Health Care Providers

The Importance of Early Development

Parents turn to you for expert guidance.
We help you give it to them.

You play a vital role in laying the foundation for strong brain development from the start.

As a health care provider, you know the importance of early childhood development and brain growth. From surveillance and screenings to helping moms and dads survive and thrive in the early years, you’re on the front lines carrying out the mission to improve the health of Mississippi’s children. We want to make sure you have everything you need to make that happen.

Healthcare Providers

Surveillance vs Screening: What’s the Difference?

Health care providers in Mississippi typically do a good job with developmental surveillance! Now let’s take it to the next level with regular developmental screenings. Surveillance is ongoing developmental monitoring at well-child checks—it’s what you do at every visit already: noting whether a child is reaching his milestones and asking parents if they have concerns; but screenings use a validated tool and are performed at specific intervals. Using a reliable screening tool at recommended intervals can help identify mild delays that otherwise may be easily overlooked during routine surveillance. The American Academy of Pediatrics recommends using a validated screening tool like Ages and Stages (ASQ) or Parents’ Evaluation of Developmental Status (PEDS) at 9, 18, and 24 or 30 months or when a developmental concern arises.

Surveillance occurs continuously over time.

Screening occurs at specific points in time using a validated screening tool like the Ages and Stages Questionnaire (ASQ) and the Parents’ Evaluation of Developmental Status (PEDS).

Regular surveillance is still important in addition to screenings.

During all well-child visits, the AAP recommends surveillance (or monitoring) of developmental delays by:

  • Asking parents about their concerns
  • Obtaining the child’s developmental history
  • Observing the child's behaviors
  • Identifying risks and protective factors
  • Documenting your findings

Developmental Screening for Health Care Professionals

Validated screening tools are available, important, and billable.

The AAP has what you need to implement regular developmental screenings into your practice—everything from technical assistance and educational opportunities, to office workflow and billing resources. The Mississippi Thrive! team is also available to provide assistance through our Practice Transformation project. Contact us with questions: 615-815-6382.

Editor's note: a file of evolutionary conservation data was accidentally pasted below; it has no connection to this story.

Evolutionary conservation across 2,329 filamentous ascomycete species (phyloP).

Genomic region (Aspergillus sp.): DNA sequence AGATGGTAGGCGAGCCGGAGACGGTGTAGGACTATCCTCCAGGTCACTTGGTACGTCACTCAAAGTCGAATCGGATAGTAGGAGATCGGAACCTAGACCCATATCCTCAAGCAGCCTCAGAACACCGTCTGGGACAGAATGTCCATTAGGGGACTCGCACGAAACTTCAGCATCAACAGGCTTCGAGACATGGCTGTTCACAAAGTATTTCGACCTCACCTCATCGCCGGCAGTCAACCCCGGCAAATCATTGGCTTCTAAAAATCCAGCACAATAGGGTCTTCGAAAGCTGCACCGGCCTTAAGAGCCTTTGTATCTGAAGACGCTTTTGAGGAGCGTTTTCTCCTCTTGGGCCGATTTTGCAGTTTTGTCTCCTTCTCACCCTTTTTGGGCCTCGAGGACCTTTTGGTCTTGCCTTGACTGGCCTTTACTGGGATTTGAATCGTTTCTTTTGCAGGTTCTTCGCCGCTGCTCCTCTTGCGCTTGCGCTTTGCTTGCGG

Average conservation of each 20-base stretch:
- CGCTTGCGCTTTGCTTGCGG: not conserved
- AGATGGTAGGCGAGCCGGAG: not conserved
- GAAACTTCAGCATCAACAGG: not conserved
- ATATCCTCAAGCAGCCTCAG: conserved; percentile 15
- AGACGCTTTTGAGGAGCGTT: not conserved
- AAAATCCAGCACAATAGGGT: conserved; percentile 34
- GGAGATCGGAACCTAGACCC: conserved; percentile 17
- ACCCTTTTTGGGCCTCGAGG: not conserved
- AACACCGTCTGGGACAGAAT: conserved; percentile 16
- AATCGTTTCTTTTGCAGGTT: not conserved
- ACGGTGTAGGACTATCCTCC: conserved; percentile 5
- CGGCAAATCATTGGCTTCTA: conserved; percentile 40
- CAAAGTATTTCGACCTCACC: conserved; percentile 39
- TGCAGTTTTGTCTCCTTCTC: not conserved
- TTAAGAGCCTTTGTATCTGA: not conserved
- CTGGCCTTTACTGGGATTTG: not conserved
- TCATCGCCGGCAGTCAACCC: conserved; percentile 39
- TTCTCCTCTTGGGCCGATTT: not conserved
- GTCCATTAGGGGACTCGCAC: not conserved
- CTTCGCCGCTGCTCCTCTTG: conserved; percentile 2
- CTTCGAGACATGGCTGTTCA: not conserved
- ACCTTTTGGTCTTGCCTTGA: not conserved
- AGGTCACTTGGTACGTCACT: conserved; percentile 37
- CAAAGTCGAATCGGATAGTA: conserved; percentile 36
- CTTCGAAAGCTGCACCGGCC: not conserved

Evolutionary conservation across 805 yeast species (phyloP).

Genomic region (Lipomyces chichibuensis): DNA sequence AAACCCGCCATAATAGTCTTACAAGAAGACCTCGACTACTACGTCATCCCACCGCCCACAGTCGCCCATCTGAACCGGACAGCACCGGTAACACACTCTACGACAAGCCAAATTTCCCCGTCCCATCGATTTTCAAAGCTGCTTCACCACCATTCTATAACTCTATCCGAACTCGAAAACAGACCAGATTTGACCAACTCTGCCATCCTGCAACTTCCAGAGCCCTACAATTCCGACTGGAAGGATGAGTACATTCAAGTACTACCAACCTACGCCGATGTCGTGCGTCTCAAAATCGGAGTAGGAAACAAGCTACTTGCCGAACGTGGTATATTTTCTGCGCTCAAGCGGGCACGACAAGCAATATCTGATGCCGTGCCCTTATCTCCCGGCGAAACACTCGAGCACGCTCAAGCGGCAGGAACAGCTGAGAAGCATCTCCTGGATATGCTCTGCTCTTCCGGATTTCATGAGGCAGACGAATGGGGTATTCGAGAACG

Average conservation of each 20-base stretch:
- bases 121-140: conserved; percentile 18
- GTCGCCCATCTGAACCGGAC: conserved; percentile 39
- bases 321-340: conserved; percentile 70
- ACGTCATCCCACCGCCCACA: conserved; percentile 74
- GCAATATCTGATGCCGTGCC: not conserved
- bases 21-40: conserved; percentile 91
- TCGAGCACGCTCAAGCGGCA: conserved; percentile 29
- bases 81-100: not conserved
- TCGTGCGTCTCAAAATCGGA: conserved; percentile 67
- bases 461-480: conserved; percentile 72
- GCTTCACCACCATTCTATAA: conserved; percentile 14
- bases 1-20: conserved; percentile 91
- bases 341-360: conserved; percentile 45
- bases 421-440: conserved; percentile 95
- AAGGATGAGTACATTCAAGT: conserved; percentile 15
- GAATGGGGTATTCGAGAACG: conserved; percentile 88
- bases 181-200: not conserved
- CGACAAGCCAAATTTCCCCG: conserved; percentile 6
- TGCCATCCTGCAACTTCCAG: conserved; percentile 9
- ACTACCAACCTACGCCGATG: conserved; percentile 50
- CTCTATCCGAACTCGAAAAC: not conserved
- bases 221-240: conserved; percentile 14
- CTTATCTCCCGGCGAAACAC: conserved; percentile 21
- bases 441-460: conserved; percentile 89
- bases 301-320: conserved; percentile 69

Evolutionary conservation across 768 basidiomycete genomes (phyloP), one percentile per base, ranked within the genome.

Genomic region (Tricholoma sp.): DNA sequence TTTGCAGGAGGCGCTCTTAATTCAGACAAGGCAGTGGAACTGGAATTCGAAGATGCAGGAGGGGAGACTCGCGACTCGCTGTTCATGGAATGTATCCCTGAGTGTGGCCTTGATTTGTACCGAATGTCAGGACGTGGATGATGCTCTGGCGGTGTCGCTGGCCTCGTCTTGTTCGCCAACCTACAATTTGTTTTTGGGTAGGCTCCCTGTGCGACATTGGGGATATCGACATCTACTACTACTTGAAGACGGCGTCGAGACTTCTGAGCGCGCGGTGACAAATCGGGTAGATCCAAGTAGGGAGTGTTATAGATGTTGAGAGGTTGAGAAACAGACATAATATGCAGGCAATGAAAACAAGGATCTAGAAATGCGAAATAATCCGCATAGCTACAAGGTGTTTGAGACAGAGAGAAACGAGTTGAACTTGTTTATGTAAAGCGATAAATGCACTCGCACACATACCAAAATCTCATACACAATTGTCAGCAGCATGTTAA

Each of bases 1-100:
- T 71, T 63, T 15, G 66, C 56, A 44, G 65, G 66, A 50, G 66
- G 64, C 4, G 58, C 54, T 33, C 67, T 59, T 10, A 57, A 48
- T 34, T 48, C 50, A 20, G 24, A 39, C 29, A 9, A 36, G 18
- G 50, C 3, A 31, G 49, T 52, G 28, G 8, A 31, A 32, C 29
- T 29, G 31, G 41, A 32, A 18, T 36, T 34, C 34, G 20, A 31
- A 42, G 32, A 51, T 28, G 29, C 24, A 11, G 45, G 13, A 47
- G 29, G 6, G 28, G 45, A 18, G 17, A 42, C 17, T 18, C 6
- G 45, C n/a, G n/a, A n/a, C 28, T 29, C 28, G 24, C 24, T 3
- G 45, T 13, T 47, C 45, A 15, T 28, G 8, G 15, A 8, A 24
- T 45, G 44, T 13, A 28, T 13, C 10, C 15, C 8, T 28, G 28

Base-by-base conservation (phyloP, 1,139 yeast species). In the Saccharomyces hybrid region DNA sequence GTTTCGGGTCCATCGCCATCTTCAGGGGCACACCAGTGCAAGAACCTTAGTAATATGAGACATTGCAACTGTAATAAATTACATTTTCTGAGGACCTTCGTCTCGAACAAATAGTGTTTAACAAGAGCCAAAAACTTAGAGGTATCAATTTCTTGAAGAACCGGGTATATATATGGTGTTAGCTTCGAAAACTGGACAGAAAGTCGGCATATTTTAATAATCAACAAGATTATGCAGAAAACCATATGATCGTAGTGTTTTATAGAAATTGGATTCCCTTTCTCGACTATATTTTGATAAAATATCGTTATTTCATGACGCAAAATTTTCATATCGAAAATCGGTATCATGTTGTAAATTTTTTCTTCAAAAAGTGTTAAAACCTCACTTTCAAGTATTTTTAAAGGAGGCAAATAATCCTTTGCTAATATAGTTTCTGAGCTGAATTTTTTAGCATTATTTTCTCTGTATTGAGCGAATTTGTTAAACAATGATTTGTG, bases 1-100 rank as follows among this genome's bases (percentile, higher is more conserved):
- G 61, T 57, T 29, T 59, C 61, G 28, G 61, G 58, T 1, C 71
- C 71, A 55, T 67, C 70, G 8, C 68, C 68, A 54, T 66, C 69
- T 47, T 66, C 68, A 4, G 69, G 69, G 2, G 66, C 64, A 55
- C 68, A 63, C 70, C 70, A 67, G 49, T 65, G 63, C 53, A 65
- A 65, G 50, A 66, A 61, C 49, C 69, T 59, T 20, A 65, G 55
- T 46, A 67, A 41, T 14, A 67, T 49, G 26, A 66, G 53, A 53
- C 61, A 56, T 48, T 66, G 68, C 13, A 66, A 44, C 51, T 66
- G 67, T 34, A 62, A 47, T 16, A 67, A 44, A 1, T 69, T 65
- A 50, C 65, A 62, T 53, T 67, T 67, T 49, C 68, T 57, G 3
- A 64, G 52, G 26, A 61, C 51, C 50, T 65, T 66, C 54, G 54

Helpful screening tools.

Filter and sort a variety of topics and categories to learn more about the many tools you have at your disposal to assist child patients in their development.

Don't wait to act.

It is important to refer children right away if needed. They often don’t just “grow out of” delays.
The Mississippi Thrive! call line can help you connect families with the right support.

For children younger than three who need developmental services, start with First Steps Early Intervention Program through Mississippi State Department of Health. They can be reached at 1-800-451-3903 or by clicking here.

For children age three and older who need developmental services, link families to Child Find, which offers services and interventions for unique educational needs.

These services are available at no cost to families.

Health Care Providers

Resources are available to help you equip families as “brain builders”

Vroom. The perfect way to help families help their children. Vroom is a valuable online resource full of free, easy-to-use tips and activities parents can use to help their children learn and grow.

Teach families how to mark the milestones.
Plus get free materials for your office.

The CDC’s “Learn the Signs. Act Early” program offers free, evidence-based, parent-friendly resources to assist you with discussing developmental surveillance from age 2 months to 5 years. They’ll also provide your practice with free educational materials to share with others.

Seeing is believing. Show parents the brain in action.

These videos about the architecture of the brain help illustrate how brains work and why their growth is so crucial in early childhood development.